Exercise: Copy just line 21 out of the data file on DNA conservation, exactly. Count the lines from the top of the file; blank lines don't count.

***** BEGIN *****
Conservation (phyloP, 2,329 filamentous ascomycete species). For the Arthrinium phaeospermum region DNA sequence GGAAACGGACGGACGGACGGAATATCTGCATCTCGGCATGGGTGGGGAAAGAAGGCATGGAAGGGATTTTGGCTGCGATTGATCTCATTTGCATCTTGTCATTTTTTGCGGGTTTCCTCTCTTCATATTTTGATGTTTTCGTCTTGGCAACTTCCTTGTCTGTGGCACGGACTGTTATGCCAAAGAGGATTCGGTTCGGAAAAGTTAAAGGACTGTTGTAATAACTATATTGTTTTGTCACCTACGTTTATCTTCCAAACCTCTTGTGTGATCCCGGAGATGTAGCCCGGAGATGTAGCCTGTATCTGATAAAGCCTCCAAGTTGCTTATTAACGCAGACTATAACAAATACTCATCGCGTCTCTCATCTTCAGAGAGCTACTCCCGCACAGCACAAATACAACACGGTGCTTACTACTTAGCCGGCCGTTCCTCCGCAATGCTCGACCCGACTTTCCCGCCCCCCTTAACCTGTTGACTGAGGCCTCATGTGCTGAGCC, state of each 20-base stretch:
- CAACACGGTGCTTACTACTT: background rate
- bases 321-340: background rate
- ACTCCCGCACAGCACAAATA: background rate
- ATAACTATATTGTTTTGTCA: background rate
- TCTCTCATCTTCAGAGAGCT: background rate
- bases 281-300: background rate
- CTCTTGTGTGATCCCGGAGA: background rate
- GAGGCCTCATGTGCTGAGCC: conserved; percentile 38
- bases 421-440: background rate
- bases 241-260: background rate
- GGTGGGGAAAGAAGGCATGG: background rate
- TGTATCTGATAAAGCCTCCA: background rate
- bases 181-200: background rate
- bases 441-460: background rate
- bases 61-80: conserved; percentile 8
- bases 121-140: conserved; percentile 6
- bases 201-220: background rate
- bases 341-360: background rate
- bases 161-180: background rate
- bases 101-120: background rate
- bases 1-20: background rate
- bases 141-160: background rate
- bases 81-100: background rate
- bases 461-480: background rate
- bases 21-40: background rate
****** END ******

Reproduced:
- bases 101-120: background rate